Professor Kaarin Anstey, Senior Principal Research Scientist at NeuRA and Director of the UNSW Ageing Futures Institute, has been appointed to the World Dementia Council (WDC). The international charity consists of 24 senior experts and leaders in research, academia, industry, governments, and people with lived experience in dementia across six continents.
“It is a great honour to be appointed to the World Dementia Council. The Council is a visionary organisation that brings stakeholders together to influence all sectors to invest in dementia research and services, and to improve the lives of people living with dementia,” Prof. Anstey said.
“The challenge of dementia is complex and requires solutions that span from basic science, through the public policy interventions, and large-scale investment in drug development and data science. The World Dementia Council can address these issues at a high level.”
Neuroscience Research Australia warmly congratulate Professor Anstey on her prestigious appointment.
What is dementia?
Dementia is a collection of symptoms that contribute to the loss of cognitive function – including thinking, remembering, and reasoning.
“Globally it is estimated that more than 50 million people are currently living with dementia. This number is estimated to increase to 152.8 million people by 2050 due to population ageing,” Prof. Anstey explained.
While these numbers are worrying, Prof. Anstey says there are ways we can take early action against dementia.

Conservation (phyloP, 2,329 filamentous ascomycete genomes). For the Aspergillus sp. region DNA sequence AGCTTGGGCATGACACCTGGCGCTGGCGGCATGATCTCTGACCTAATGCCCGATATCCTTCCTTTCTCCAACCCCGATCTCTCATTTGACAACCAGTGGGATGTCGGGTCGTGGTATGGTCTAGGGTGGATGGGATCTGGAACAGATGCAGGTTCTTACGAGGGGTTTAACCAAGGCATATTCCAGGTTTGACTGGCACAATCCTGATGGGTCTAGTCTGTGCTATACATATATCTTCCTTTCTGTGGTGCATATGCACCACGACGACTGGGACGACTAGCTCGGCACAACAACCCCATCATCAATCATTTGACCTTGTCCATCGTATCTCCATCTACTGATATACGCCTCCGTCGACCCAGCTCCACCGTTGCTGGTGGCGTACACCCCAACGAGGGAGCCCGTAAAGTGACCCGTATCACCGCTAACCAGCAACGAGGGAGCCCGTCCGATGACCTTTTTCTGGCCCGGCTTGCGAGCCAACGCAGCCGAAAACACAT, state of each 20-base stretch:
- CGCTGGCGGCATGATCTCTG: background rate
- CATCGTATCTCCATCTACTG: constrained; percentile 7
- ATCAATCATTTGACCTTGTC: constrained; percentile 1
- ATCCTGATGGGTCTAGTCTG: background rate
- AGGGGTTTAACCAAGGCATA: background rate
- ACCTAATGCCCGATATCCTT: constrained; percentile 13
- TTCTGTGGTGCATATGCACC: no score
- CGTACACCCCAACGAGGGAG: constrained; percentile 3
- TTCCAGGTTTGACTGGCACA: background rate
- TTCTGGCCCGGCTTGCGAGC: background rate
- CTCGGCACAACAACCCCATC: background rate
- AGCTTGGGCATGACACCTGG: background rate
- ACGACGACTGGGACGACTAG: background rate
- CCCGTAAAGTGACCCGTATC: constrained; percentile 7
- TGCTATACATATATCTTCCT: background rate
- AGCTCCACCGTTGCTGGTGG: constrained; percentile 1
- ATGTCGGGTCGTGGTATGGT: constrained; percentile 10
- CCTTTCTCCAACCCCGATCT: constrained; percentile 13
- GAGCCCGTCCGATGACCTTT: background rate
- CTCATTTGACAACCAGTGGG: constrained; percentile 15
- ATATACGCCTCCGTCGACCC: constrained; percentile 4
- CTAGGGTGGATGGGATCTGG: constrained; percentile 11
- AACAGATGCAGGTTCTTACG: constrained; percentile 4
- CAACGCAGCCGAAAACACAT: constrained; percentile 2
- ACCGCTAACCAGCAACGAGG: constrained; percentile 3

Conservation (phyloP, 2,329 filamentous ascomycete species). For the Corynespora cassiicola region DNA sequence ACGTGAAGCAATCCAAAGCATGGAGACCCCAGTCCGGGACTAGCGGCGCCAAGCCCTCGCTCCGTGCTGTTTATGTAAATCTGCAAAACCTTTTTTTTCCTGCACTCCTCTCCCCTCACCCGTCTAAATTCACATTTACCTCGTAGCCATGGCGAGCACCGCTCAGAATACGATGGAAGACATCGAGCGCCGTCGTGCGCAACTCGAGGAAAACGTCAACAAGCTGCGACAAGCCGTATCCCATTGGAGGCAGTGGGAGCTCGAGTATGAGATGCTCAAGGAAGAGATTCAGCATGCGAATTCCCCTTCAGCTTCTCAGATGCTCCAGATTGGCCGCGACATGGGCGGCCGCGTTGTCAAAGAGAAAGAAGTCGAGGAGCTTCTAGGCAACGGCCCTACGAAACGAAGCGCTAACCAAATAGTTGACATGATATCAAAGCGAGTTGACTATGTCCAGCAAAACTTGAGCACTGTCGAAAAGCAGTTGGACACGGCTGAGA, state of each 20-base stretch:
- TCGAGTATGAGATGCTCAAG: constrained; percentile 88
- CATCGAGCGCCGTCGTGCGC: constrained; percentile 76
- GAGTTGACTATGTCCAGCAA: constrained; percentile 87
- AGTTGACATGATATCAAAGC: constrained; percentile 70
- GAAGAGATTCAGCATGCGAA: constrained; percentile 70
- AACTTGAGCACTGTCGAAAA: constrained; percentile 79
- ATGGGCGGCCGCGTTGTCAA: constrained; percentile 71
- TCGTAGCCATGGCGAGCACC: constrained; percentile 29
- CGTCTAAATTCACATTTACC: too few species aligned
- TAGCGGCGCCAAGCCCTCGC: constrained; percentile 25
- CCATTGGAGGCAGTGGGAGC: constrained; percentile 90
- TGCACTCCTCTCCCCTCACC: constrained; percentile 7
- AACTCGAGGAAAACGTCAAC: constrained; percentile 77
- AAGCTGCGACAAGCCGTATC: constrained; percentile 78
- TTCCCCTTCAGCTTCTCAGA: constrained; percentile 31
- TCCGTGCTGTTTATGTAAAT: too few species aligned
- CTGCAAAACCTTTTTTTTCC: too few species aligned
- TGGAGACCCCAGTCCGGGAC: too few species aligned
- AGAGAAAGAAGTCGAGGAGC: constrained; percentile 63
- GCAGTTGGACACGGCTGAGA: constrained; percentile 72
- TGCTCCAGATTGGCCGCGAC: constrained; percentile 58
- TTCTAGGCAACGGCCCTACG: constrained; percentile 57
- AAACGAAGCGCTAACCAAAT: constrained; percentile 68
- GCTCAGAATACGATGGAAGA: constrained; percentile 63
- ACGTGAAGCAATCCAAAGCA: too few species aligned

“As we age, risk reduction is incredibly important because there is currently no cure for dementia. Research shows that modifiable risk factors have effects that are independent from genetic risks. Following guidelines and strategies that promote optimal brain health can delay the onset of cognitive decline and potentially reduce risk of dementia,” Prof. Anstey said.
“For individuals, good access to health care is important. People need to manage cardiovascular risk factors in middle age, exercise, eat healthily, don’t smoke, treat depression, and stay socially and cognitively engaged.
“For policy makers, we need to encourage children to stay in school to build what we call cognitive reserve, to have social policies that promote and enable healthy lifestyles throughout life, reduce air pollution, and provide access to health services and affordable healthy food for all.”
Healthy ageing is a healthy mind
Prof. Anstey said that a fascination with individual differences in how people age, and personal experiences with people living with cognitive impairment motivated her to work in dementia research.
“The sheer scale of the challenge of dementia means that work in this field is constantly reaching into new areas, and there is huge potential to make a difference for many people. At the heart of healthy ageing is a healthy mind.”
The next steps in Prof. Anstey’s research involves implementing the dementia risk assessments and interventions her team has developed. These enable people to know their risk and take practical steps to reduce their risk of dementia, as well as support their own cognitive health.
“We are also seeking to uncover novel causes of cognitive resilience – to understand why some people do not develop memory loss and cognitive decline, despite having genetic and lifestyle risk factors for cognitive decline. This may lead us to new interventions to promote cognitive health in ageing,” Prof Anstey said.
Prof. Anstey is a conjoint senior principal research scientist at Neuroscience Research Australia. She chairs the International Research Network on Dementia Prevention and is a member of the governance committee of the Global Council on Brain Health, an initiative supported by the American Association of Retired Persons (AARP).
To find out more about our approach to dementia research and current trials, visit https://neura.edu.au/health/neurodegeneration/dementia